LAB: ENERGY METABOLISM The etiology and effective prevention of adult-onset weight gain remains poorly understood. In addition, there is little information on the effects of calorie restriction designed to reduce body weight on biological parameters related to aging. These questions will be addressed in a series of 4 studies designed to contribute to understanding the process of dietary change and effective methods for long-term weight control and their effects on long-term health. These will include a randomized controlled trial of human caloric restriction (CALERIE) examining the metabolic effects of a 25% reduction in energy intake for 2 years, a trial of low and high fat diets on weight change in relation to insulin secretion status, a genetic analysis of the heritability of body fat and related parameters in identical twins reared together or reared apart, and an intervention to examine the feasibility of changing dietary Disinhibition in free living individuals and the impact of such a change in body weight. LAB: OBESITY AND METABOLISM The role of adipocyte death in obesity will be investigated using a combination of transgenic and knockout mouse models and bone-marrow transplantation in mice fed different diets to understand the influence of obesity. In vivo and in vitro studies will investigate glucose and insulin homeostasis complemented by histological, immunohistological, electron microscopic, gene expression, FACS analysis, adipocyte lipolysis and Akt signaling studies. For studies investigating lipid droplet proteins, we will use both adenovirus expression vectors and possibly transgenic animals to determine how alterations in expression and intracellular signaling regulate protein expression, metabolic pathways, and lipolysis in cultured cells and animals. Depending upon which tissue is studied, we will examine lipolysis and protein expression, alterations in cytokine, lipid accumulation, signal transduction pathways, and oxidative gene expression. LAB: BODY COMPOSITION Simple monitoring of isotope clearance in breath CO2 can provide quantitative information on average energy intake. Our approach includes the use of a single stable isotope administration (C-13 palmitic acid) and monitoring its disappearance in breath CO2. We will use both mathematical modeling and clinical validation of this approach. The development and validation of new portable body composition tools will include the comparison of a hand-held caliper X-ray absorptiometer against tissue analysis by computerized tomography and the full evaluation of a non-destructive method for rapid analysis of extracellular water by X ray fluorescence analysis for stable bromine. For free-living elderly, we expect that portable body composition tools will provide an additional way to help monitor their medical, functional, and nutritional status so that they can extend safely their independent living.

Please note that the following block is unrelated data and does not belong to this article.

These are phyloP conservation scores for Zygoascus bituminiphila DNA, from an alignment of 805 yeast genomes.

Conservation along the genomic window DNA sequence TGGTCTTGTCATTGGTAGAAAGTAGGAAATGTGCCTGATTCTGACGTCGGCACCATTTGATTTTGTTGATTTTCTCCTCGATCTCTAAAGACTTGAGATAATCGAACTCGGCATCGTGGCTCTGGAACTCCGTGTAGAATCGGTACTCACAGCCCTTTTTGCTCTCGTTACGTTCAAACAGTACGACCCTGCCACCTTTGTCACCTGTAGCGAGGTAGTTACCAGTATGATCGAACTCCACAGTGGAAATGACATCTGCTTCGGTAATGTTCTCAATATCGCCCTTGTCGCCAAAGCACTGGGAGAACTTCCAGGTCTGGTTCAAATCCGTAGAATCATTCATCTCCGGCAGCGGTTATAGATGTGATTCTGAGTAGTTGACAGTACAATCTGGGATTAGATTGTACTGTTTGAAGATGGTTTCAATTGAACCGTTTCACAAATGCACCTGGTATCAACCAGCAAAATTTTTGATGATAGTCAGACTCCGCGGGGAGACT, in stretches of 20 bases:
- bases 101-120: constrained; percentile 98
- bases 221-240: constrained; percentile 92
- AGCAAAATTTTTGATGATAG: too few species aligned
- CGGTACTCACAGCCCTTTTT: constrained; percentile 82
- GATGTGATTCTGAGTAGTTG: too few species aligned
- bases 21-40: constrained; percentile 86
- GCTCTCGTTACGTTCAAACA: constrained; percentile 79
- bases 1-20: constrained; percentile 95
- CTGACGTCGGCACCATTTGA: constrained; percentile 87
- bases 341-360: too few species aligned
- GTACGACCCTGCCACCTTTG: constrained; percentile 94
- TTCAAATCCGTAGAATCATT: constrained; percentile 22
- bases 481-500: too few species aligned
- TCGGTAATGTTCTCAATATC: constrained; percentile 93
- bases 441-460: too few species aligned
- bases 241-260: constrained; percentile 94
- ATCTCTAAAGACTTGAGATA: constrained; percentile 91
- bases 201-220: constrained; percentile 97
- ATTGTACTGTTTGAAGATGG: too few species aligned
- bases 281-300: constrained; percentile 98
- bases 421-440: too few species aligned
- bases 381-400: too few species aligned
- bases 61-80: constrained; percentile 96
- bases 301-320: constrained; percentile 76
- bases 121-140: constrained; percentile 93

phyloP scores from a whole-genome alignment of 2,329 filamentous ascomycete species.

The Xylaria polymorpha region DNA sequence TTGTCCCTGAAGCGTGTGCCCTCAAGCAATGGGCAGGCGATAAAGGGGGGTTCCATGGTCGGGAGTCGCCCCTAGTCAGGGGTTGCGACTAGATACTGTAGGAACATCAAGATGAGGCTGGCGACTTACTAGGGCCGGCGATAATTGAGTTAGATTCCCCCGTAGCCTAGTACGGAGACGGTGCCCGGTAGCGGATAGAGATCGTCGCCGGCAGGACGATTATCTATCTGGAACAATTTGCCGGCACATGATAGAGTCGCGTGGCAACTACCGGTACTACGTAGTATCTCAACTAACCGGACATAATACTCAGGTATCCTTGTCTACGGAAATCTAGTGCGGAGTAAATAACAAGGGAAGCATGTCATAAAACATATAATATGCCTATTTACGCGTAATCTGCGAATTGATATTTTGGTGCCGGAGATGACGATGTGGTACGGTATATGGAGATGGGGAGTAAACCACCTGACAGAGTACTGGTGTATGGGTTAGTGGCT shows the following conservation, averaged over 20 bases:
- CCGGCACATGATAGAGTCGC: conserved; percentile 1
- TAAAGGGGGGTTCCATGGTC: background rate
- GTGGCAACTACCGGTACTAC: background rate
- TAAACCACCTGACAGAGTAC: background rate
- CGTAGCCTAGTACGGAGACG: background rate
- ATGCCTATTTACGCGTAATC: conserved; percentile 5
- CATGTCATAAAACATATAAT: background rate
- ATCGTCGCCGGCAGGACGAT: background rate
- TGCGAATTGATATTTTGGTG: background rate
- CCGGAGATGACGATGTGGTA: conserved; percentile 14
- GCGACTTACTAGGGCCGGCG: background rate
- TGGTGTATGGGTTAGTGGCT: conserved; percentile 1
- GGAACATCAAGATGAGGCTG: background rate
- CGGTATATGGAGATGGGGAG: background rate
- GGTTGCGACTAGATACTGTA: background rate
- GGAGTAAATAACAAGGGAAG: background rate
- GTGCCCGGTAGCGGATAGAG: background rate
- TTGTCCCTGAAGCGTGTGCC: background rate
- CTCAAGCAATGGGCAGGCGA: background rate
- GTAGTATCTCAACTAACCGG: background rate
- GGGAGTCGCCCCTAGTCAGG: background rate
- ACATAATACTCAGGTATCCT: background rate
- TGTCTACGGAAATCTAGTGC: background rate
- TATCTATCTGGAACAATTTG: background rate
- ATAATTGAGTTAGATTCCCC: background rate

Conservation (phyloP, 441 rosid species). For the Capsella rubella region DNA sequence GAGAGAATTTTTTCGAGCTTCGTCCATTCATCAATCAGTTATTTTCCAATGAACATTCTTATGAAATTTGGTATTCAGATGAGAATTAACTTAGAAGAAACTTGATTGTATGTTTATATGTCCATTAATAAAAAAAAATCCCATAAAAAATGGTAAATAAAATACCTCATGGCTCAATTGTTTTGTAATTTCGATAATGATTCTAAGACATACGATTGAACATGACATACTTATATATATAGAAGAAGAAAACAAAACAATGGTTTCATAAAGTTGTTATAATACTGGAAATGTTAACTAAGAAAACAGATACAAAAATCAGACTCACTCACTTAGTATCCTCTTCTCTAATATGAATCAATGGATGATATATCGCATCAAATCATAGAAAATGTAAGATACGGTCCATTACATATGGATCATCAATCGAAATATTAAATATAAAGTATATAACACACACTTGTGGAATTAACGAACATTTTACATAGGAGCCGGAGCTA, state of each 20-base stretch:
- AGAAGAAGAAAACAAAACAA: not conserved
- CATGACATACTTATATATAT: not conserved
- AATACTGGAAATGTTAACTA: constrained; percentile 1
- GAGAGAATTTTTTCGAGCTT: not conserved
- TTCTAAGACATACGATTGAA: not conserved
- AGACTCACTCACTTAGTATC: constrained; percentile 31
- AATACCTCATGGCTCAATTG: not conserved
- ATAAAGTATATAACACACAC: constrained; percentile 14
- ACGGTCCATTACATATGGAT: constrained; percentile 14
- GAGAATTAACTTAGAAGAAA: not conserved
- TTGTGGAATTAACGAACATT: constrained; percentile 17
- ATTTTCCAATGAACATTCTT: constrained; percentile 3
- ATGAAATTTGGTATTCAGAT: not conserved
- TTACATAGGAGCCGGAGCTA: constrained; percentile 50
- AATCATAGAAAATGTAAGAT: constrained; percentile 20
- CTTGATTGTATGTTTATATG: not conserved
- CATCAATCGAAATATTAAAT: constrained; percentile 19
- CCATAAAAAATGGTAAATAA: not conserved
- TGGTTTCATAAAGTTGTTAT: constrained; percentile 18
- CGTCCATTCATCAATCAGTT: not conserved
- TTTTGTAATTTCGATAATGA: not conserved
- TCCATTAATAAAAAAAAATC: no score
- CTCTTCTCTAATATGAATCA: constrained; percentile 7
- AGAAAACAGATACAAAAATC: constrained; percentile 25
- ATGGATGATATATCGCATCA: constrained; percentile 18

3. Progress Report:
This progress report includes the work of three subbordinate projects at the HNRCA funded thruoght a Specific Cooperative Agreement with TUFTS UNIVERSITY. For further information and progress reports, see 1950-51000-071-01S (Energy regulation during the adult lifespan)and 1950-51000-071-02S (Regulation of adipocyte and adipose tissue metabolism in obesity related inflammation and metabolic disorders) and 1950-51000-071-03S (Methodolgy development: energy intake and body composition assessment in the elderly).